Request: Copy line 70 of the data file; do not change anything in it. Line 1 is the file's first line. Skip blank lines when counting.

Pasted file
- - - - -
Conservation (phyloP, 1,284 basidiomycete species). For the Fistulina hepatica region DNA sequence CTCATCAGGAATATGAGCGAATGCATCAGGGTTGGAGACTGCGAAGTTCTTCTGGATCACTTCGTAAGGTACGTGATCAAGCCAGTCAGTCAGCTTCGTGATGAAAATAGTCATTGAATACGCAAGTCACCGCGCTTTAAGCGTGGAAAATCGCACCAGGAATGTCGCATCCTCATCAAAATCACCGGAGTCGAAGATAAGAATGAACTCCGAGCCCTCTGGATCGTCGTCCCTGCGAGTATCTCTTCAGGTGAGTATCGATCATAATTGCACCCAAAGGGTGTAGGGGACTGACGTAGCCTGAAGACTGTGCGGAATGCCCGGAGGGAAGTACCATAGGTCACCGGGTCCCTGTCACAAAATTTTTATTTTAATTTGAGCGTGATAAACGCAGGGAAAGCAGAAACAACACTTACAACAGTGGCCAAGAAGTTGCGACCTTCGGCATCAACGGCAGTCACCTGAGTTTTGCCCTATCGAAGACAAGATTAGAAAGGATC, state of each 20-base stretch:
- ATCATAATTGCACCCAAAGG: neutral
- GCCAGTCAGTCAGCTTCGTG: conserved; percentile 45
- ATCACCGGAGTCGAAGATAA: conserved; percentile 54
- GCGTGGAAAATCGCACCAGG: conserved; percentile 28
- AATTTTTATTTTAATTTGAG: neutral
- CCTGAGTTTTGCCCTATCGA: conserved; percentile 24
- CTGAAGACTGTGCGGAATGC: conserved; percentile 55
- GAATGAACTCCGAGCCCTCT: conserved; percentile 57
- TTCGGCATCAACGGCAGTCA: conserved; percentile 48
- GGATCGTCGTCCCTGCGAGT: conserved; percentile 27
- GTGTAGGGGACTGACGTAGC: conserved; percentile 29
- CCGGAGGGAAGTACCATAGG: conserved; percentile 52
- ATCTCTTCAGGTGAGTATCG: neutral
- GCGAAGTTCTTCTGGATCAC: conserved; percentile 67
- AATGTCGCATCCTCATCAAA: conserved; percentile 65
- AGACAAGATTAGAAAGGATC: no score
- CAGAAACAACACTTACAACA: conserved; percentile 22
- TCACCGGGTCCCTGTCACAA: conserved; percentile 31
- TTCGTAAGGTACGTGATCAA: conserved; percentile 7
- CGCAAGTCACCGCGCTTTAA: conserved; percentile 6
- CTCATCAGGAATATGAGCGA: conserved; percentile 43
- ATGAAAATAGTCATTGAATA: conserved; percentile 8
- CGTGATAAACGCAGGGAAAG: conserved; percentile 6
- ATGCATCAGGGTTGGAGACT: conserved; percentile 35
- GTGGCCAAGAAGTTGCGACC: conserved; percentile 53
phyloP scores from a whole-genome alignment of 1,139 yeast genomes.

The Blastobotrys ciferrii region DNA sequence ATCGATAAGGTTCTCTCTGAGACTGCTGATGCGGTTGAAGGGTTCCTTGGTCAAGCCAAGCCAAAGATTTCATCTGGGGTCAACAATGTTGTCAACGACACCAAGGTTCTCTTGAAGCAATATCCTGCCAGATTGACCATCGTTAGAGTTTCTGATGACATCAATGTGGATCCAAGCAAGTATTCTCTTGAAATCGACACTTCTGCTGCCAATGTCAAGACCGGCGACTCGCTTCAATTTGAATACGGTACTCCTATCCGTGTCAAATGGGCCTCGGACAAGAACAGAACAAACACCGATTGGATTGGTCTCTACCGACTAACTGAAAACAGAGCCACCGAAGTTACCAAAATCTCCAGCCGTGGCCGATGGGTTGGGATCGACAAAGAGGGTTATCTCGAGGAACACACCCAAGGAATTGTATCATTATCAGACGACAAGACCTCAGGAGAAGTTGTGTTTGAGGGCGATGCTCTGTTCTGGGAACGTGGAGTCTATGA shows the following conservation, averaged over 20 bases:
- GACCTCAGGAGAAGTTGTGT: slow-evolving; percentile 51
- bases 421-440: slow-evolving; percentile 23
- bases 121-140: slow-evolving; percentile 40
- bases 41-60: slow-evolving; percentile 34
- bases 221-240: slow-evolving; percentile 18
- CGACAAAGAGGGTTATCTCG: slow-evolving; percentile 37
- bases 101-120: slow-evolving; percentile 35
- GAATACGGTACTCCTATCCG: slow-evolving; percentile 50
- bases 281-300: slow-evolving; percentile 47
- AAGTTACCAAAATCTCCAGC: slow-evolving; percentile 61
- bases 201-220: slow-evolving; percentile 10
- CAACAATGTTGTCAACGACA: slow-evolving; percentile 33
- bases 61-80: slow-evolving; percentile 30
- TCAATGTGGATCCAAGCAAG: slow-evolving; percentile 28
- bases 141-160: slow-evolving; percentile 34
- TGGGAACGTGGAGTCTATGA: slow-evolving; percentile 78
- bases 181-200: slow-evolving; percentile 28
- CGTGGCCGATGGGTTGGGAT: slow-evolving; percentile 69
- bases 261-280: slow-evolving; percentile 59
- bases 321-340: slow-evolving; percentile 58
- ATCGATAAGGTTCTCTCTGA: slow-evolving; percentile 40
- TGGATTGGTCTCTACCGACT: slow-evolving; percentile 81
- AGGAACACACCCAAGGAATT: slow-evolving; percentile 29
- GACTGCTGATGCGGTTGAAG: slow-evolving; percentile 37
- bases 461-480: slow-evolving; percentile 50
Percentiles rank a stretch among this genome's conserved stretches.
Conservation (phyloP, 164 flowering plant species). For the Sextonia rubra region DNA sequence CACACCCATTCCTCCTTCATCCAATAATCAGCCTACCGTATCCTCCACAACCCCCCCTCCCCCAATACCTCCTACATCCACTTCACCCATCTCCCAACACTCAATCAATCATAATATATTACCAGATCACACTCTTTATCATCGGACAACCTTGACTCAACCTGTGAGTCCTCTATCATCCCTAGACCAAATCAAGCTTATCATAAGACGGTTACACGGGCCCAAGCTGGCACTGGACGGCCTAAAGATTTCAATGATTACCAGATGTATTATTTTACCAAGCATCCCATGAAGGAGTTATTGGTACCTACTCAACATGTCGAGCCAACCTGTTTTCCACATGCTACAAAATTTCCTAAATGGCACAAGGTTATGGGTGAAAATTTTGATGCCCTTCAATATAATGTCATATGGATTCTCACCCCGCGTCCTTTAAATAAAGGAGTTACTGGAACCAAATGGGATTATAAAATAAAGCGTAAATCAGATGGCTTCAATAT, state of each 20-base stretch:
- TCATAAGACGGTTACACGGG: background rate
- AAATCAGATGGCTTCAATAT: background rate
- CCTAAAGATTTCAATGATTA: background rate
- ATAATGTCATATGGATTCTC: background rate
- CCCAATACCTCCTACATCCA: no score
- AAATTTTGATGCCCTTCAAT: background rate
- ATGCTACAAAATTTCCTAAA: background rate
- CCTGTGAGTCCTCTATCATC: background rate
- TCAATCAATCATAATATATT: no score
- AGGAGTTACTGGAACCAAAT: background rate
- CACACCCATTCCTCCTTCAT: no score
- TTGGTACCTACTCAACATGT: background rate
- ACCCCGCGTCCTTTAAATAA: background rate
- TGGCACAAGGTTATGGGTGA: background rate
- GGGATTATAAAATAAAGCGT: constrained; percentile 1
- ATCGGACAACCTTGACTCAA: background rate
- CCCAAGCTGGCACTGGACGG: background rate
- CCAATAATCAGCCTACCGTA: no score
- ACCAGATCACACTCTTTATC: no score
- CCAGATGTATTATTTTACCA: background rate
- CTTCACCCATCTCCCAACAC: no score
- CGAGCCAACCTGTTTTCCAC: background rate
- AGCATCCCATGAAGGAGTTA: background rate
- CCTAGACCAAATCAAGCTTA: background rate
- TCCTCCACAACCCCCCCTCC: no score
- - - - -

- GGGATTATAAAATAAAGCGT: constrained; percentile 1